Paco Plaza is of course best known in horror circles now for his awesome trilogy [Rec] which dazzled with its ingenuity and knuckle chewing tension. Prior to this though and after the underrated horror Romasanta (2004) he was a contributor to a great little series of Spanish films that operate under the banner ‘six films to keep you awake’.

The Christmas Tale is set in 1985 in a Spanish coastal town where we find five friends Koldo, Peti, Tito, Eugenio and Moni gathered around watching The Karate Kid on a small portable colour TV. Before long, they catch wind of the fact that a woman has been found by one of their friends at the bottom of a gigantic hole in the ground wearing a Santa Claus costume. Two of the gang run to the local police station to inform them of what they’ve found, but the desk sergeant is less than interested as he’s on the phone. As the kids wait to be seen they spy a fax that has just arrived with the woman’s picture on it – she’s a wanted criminal called Rebeca Exposito (Maru Valdivielso) and has recently robbed a bank.

The kids head back to their hideout and try to decide what they should do with her. Some argue that she’s done them no harm and should simply be helped out of the hole, while another states that perhaps she was going to use the money as a gesture of goodwill towards someone. Honourable intentions cast aside, they eventually decide to bribe their new found prisoner into letting them have the money in exchange for her freedom.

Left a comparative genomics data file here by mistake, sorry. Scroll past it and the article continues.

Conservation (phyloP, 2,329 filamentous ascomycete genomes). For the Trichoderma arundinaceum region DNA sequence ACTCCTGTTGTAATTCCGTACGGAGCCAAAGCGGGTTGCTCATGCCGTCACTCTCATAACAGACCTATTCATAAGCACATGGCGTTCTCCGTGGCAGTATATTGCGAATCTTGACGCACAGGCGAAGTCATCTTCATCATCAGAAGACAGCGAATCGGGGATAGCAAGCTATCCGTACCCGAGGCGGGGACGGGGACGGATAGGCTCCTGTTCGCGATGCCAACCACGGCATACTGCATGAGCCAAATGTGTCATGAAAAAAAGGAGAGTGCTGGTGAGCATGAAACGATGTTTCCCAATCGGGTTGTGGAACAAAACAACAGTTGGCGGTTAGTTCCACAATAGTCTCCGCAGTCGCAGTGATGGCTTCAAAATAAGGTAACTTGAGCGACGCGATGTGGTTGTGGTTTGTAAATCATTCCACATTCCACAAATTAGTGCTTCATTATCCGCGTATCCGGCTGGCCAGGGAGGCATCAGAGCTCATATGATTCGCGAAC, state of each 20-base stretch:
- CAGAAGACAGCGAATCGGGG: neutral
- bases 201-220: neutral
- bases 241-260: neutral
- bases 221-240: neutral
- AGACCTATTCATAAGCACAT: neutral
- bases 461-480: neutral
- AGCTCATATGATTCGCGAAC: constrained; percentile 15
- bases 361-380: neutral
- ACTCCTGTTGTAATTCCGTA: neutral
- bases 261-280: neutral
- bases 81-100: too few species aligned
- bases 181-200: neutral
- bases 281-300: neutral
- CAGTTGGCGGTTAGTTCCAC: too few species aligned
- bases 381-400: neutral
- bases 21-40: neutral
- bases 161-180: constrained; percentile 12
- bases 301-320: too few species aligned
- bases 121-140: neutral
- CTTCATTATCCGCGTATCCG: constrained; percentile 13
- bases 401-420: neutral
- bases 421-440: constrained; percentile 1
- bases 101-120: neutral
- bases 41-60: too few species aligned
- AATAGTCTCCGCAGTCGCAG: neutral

After some frank negotiation, Rebecca reluctantly agrees to unbutton her red velour Santa suit and load the money into a bucket for the kids to winch up. Now though, there is the dilemma of what to do with her, and so begins the discussion about whether to let her go or bury her alive! They opt to bring the police in, but as they lead the officer to the hole in the woods they’re shocked to discover that she has escaped… and she wants her money back.

The Christmas Tale is a truly excellent piece of cinema that is a joy to watch. Blending a little of Stand By Me with elements of The Goonies as well, the film is carried by an incredibly talented group of kids who manage to deliver performances that impress in many ways, specifically the callous manner in which they extort money from this total stranger! Genre fans too will swoon over Plaza’s nods to several classics such as Tombs of the Blind Dead (1972) and Let Sleeping Corpses Lie (1974).

It’s an inventively framed film too as you’ll notice that as it progresses the only adults (except Rebeca) that we meet in the film are all shot from child level, and we never get to see their faces. The last third of the movie is relentlessly sinister, shot at night with the frequent image of this female Santa, walking battered and beaten whilst dragging an axe along the floor. It’s in sharp contrast to the primarily daylight shot bulk of the film that while sinister did retain an element of innocence to it. It’s a contrast that works though and provides a suitably thrilling end to the feature.

Unreleased in the UK, the set of ‘six films to keep you awake’ can be imported on region 2 from Spain for a sizeable fee, though if you’re able to play region 1 DVDs you can pick it up for a much cheaper price. It’s well worth it as all the films contained are a great watch and are without doubt comparable to Mick Garris’ Masters of Horror series.